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In spite of the fact that it accords with common wisdom – or maybe because of it – aside from the odd (sometimes very odd) political scientist, not many people will have heard of ‘May’s special law of curvilinear disparity’.

Essentially, it argues that those holding the most radical views in any political party will be its members and, in particular, those members who hold positions within their parties – branch secretaries, association chairs, delegates to various national bodies, etc.

According to May (John, not Theresa; perhaps we should have mentioned that earlier), if you draw a diagram showing the distribution of views in, say, a centre-left party, with its voters at the bottom, its activists half-way up and then its parliamentary elite at the top, the line will bulge out to the left as you go from voters to activists, and then return toward the centre as you go from those activists to MPs.

If you do the same for a right wing party, then that same line will bulge out to the right and then come back in again. If, then, you were to put Labour and the Conservatives on the same diagram, then you’d get a diamond shape looking something like this:

This fits with what most casual observers of British politics often assume, namely that grassroots members are the real zealots while MPs, who after all have to get elected, are, like most voters, slightly more pragmatic.

This is the dominant narrative surrounding Labour in the Corbyn-era and is a trope traditionally trundled out whenever the audience at Tory party conferences has demanded a harder line on anything from trade unions, to tax and spend, and, in particular, law n’ order. ‘Trots to the left of them, blue-rinse dragons to the right’, as it were.

In fact, plenty of research suggests May’s law doesn’t actually hold up very well, not least because it tends to overstate the realism/centrism of a party’s MPs, who are rather more inclined to be true-believers than the unprincipled sell-outs they are routinely portrayed as by their critics.

May’s law (not sure why we still call it a law, but we do) also underplays the extent to which members (including active members) like winning elections, even if that means moderating their opinions. And it forgets that, on some issues anyway, voters can be pretty radical, too.

If we return to our diagram, then, rather than a diamond, we might imagine a fan shape.

So, is Brexit a case in point?  Very possibly.

When it comes to the Conservative Party’s voters, some 69 per cent appear to have voted Leave in the 2016 Referendum.  The figure for members, according to research conducted for the ESRC-funded Party Members Project, is 70 per cent.  But for Tory MPs, research just released by UK in a Changing Europe and Queen Mary University of London’s Mile End Institute, puts it (excluding any MP who wouldn’t say or didn’t vote) at just 55 per cent.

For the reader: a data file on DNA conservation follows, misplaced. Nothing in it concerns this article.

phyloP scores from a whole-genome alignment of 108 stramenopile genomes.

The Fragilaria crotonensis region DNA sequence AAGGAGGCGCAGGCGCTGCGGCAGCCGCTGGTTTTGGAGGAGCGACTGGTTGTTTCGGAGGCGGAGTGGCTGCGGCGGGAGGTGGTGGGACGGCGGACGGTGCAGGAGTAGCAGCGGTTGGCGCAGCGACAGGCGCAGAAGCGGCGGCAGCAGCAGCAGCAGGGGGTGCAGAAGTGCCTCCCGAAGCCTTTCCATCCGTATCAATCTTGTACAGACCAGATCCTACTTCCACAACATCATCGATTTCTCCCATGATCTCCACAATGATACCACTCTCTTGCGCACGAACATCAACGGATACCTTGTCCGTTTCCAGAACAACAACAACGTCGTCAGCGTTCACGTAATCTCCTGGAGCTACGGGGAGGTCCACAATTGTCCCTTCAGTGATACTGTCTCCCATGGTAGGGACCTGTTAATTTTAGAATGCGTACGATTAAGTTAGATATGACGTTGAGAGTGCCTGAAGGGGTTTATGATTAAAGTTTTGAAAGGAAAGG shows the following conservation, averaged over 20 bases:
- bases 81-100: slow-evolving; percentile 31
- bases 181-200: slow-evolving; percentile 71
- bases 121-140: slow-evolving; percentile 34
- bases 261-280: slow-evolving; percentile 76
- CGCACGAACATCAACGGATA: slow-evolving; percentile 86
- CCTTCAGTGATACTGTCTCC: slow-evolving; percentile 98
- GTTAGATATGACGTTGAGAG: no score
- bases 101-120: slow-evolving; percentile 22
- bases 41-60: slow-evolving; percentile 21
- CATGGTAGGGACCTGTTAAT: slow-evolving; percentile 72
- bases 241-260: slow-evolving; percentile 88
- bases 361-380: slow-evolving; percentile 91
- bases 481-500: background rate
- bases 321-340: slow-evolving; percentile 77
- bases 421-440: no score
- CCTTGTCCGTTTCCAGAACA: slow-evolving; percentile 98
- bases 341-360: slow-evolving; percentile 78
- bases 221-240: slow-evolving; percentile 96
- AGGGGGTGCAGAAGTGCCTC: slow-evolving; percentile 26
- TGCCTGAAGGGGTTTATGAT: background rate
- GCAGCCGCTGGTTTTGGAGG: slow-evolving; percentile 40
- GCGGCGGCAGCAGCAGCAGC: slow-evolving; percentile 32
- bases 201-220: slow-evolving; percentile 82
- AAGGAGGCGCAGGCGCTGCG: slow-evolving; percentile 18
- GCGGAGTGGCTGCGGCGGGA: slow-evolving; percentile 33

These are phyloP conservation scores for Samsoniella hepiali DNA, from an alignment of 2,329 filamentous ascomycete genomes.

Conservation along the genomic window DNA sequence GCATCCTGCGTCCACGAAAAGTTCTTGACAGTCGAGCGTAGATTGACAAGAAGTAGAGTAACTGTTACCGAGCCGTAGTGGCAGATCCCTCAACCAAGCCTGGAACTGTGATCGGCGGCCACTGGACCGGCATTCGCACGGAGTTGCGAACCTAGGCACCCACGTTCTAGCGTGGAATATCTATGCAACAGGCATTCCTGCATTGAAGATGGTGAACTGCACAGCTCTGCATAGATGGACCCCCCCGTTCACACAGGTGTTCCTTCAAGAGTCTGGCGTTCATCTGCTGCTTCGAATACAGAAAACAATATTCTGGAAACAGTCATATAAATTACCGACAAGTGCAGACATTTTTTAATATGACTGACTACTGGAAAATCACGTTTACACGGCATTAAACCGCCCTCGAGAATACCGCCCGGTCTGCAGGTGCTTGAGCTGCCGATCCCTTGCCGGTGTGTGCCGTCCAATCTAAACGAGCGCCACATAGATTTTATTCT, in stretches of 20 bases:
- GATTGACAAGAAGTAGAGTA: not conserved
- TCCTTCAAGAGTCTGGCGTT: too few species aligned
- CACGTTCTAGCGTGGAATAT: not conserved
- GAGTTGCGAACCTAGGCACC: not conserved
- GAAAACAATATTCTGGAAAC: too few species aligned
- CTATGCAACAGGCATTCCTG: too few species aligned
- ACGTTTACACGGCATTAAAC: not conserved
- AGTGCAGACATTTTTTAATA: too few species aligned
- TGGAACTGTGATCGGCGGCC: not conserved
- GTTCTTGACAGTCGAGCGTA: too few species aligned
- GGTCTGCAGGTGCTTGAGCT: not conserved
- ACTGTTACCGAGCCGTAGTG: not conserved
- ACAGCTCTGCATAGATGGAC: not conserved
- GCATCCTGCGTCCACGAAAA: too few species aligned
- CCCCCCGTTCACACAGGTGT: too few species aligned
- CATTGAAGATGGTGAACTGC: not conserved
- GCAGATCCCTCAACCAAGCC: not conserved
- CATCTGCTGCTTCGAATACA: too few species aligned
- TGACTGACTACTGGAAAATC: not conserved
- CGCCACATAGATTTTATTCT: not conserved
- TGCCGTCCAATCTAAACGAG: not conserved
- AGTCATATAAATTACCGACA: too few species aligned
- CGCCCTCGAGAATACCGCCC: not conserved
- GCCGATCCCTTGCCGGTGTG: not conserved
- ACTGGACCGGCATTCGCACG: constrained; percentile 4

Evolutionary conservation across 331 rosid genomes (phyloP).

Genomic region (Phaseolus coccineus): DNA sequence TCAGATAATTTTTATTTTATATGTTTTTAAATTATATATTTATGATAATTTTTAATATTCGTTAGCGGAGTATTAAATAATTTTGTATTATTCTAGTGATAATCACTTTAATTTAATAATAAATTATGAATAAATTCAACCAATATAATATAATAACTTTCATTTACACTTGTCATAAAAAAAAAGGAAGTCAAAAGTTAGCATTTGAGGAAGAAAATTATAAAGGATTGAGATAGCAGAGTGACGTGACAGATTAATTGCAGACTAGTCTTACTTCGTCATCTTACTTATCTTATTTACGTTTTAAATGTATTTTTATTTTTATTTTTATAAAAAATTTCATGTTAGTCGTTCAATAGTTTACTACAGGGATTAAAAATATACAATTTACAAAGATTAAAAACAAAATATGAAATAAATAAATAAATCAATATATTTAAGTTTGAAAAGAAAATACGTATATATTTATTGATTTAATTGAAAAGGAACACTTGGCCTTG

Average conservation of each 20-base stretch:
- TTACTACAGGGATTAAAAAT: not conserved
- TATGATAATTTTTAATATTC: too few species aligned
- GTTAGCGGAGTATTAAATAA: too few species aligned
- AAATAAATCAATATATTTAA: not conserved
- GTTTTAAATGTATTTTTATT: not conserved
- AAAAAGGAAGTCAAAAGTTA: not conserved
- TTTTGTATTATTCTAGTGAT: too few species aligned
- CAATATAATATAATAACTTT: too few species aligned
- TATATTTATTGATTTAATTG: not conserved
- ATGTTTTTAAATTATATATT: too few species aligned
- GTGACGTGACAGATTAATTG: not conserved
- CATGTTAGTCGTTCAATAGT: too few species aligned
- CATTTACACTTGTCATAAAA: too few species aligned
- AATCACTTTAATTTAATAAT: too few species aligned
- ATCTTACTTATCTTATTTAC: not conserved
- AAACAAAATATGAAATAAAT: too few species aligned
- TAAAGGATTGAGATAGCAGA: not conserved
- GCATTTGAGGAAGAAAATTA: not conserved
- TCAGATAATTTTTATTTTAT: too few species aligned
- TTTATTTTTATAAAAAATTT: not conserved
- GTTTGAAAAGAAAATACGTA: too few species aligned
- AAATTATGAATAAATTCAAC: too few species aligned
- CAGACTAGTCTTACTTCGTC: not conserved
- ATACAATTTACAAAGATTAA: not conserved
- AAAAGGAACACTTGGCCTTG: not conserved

As for Labour, the equivalent figures – this time for Remain – are 65 per cent (Labour voters), 89 per cent (Labour members) and 94 per cent (Labour MPs).

Which leaves us with a diagram looking something like this:

If we go into more detail and look at what members and MPs think about whether we should stay in the single market, then party members and MPs on both sides of the party divide seem to be singing pretty much from the same hymn sheet.

While the questions asked of each group differ, we can reasonably infer that on the Conservative side around three-quarters of MPs want out of the single market, while the proportion of members who want the same is comfortably over two-thirds.

On the Labour side, meanwhile, there’s even greater congruence: only around one in ten MPs and party members think we should leave, with the other nine, in both groups, thinking we should stay.

All of which is lucky for Theresa (if not John) May, although not so much, maybe, when one recalls that polling suggests – perhaps because, unlike MPs and members, they still believe we can have our cake and eat it too – that only around a fifth of Tory voters want out of the single market.

But if this mismatch between their MPs and members, on the one hand, and their voters, on the other, poses a potential problem for the Tories, things could get just as tricky for Labour.

Of those members of the public currently saying they’d vote Labour, around two-thirds want the UK to stay in the single market, with just one in ten wanting out of it.

This suggests that Jeremy Corbyn’s (how best to put it?) ‘equivocal’ position on the issue is out of line not just with the overwhelming majority of Labour MPs and Labour members but with the overwhelming majority of Labour voters, too.

Sitting on the fence, then, might not be quite as clever as some people seem to think – and it could turn out to be very painful indeed.

By Tim Bale, Professor of Politics, Queen Mary, University of London and Alan Wager, researcher at The UK in a Changing Europe. This piece originally featured in the New Statesman.


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